Barberis had a passion for sacred art and was appointed to oversee the education of seminarians in sacred art once Pope Pius X – in 1910-11 – ordered that seminaries teach it.[3] He paid particular attention to the needs of domestic women and saw the consequences of World War I on them. He set himself on the establishment of a religious congregation that would render aid to them as well as both oversee their education and instil moral values in them. The social degradation and poor jobs available to women also motivated him to found an order which was something that Cardinal Richelmy encouraged him to do. He founded in 1921 the Sisters of Christian Servanthood. The Bishop of Ivrea Paolo Rostagno would later provide diocesan approval for his order on 8 December 1953. The cardinal died due to illness in 1923 (he tended to him in his final illness) and Barberis was appointed as a professor before being made a parish priest and then a hospital chaplain.[1] But the cardinal’s death also prompted his fellow priests to isolate him since those priests believed that Barberis had too much influence and power in archdiocesan duties. In April 1924 he left the episcopal palace to begin his professorship in addition to his duties with his religious order. Richelmy’s successor Cardinal Giuseppe Gamba liked Barberis and it was he who appointed him as a professor.[4] It was at some stage that Barberis helped the poor Giuseppe Garneri begin his ecclesial studies; Garneri would later become the Bishop of Susa.[2] Cardinal Maurilio Fossati later became the Archbishop of Turin and both he and Barberis had an initial tense relationship since Fossati did not quite understand Barberis’s work. This later was dispelled and the two soon collaborated with each other.[4] It was at some stage that he became friends with the Venerable Giuseppina Operti. He was also good friends with the Archbishop of Turin Michele Pellegrino who helped Barberis dispel all slanderous allegations that had been made against him decades prior. Barberis’s order was later aggregated to the Conventual Franciscans on 2 August 1955.[3][2]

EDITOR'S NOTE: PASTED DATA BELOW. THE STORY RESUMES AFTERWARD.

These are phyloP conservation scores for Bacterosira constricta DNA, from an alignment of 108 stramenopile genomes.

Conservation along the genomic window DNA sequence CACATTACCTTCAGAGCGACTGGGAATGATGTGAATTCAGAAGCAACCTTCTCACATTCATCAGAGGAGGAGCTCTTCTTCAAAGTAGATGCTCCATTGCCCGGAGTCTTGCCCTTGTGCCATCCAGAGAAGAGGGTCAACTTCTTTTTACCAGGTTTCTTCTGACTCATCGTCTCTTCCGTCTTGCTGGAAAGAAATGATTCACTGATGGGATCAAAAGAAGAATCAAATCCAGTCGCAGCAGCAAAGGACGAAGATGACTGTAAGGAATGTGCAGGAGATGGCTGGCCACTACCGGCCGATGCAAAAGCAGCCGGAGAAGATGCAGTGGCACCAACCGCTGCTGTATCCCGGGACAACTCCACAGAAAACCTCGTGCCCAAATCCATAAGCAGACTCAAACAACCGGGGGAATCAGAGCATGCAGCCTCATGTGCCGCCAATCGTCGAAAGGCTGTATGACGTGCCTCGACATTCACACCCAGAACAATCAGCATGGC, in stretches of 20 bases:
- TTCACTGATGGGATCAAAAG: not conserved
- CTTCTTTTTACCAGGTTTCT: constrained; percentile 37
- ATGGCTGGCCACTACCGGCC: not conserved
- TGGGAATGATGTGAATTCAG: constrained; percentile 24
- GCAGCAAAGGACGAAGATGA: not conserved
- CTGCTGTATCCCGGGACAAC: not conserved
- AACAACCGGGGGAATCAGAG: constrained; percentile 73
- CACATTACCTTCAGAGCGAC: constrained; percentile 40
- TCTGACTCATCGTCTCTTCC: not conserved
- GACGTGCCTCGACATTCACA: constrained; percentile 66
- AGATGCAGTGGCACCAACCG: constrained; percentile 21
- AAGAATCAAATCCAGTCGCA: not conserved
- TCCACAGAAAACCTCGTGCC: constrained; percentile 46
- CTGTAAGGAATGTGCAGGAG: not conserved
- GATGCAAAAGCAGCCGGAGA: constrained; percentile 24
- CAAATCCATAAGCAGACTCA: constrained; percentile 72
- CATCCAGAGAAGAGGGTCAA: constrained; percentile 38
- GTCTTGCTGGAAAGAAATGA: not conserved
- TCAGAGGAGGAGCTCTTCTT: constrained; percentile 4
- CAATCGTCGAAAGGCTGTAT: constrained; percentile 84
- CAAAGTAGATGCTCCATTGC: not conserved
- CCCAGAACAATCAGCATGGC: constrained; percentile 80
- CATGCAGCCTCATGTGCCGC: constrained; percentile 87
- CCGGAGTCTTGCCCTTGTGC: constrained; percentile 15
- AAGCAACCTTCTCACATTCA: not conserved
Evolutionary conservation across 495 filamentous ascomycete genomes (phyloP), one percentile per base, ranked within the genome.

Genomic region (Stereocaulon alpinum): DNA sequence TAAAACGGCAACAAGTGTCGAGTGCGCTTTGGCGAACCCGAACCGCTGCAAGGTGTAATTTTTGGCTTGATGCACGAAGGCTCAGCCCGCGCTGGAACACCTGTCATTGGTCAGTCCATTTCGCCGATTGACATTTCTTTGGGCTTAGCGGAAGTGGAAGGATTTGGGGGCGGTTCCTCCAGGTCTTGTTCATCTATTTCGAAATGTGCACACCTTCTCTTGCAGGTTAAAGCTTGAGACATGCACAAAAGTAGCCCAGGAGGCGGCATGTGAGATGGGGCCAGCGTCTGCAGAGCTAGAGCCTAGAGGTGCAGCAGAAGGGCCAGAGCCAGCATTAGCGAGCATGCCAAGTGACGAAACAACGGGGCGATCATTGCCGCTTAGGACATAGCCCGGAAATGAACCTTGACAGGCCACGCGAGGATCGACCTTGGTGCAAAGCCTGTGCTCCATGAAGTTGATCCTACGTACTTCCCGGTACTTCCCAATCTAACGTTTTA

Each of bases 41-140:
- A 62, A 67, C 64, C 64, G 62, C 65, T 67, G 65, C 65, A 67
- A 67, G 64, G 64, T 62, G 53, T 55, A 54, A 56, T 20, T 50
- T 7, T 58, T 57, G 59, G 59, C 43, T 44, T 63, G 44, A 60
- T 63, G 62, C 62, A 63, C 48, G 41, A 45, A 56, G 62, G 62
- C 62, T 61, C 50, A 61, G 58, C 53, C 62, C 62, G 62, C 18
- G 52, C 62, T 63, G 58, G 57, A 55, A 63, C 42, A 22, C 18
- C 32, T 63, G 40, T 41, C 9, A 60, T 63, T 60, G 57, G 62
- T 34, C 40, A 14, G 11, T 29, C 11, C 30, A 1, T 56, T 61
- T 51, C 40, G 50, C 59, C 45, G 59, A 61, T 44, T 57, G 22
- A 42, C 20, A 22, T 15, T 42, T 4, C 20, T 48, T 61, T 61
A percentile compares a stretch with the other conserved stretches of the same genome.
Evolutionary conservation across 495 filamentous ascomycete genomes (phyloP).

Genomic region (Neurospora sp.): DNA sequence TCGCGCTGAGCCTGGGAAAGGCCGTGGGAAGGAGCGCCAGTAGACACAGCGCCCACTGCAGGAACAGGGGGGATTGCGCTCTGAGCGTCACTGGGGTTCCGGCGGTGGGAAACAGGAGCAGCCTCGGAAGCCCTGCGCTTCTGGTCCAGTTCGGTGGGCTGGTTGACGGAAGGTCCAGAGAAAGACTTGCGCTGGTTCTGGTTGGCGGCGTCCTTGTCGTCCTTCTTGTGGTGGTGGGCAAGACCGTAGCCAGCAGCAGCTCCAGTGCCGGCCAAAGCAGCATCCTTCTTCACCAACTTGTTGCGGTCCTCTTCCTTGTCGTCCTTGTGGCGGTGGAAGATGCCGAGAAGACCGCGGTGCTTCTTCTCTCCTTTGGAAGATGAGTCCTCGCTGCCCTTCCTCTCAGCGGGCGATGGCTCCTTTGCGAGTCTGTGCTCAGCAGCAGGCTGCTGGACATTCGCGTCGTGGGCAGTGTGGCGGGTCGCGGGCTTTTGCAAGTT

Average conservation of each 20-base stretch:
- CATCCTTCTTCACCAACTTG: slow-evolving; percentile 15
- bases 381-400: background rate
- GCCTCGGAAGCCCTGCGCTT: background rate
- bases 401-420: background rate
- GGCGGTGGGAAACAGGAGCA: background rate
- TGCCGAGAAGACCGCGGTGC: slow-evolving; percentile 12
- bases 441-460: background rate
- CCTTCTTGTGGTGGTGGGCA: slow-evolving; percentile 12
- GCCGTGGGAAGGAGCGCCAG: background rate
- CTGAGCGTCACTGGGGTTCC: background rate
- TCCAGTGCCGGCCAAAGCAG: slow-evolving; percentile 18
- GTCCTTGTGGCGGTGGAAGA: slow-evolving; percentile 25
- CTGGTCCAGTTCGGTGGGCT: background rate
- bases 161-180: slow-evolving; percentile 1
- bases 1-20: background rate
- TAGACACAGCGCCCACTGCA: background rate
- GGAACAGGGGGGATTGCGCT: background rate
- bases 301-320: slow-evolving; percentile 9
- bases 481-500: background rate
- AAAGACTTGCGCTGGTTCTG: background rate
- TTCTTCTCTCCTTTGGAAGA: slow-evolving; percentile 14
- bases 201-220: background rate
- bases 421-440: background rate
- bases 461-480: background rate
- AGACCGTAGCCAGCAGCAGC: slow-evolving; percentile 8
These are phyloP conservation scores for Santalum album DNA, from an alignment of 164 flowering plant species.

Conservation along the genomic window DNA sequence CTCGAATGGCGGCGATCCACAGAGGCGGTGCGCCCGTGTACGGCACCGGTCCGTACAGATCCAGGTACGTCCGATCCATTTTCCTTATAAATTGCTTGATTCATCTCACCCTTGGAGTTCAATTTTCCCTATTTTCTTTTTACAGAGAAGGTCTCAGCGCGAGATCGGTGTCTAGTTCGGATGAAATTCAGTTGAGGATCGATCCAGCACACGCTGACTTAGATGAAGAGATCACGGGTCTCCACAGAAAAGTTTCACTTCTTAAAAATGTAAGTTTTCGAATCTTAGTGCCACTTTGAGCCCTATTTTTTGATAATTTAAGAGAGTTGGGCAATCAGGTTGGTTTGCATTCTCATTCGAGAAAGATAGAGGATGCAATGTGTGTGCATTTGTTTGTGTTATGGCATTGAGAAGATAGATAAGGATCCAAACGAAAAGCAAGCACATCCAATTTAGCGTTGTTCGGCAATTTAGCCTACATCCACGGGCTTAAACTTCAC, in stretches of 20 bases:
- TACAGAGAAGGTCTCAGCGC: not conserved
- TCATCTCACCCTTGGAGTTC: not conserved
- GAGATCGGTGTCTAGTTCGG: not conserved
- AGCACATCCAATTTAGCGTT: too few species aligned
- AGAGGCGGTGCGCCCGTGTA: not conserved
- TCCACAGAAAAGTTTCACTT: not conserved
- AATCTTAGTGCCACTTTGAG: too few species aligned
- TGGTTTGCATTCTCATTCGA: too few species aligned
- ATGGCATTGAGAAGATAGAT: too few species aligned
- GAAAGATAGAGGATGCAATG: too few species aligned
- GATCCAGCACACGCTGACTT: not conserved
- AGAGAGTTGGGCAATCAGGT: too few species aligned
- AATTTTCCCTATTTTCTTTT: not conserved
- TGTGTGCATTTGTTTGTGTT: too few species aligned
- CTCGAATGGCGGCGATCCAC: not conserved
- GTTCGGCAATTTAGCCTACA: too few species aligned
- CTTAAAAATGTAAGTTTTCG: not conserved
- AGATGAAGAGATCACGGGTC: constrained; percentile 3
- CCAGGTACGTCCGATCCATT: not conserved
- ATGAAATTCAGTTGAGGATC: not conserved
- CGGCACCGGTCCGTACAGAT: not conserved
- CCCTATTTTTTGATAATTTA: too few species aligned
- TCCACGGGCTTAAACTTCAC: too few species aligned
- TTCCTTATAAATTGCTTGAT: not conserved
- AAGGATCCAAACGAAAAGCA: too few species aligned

His health declined over time to the point where he had to have several operations including one to remove a tumor in 1958. He had one for prostate cancer and two for bowel cancer. He suffered a collapse in 1961 and suffered a cardiac crisis just months before he died.[2] Barberis died during the evening on 24 September 1967 in the order’s house in Turin at Via Lomellina. His remains are located in the order’s motherhouse in Turin.[1][3][4] His order expanded to Mexico and Columbia and as of 2005 had 50 religious in a total of nine houses.

. . . Adolfo Barberis . . .

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. . . Adolfo Barberis . . .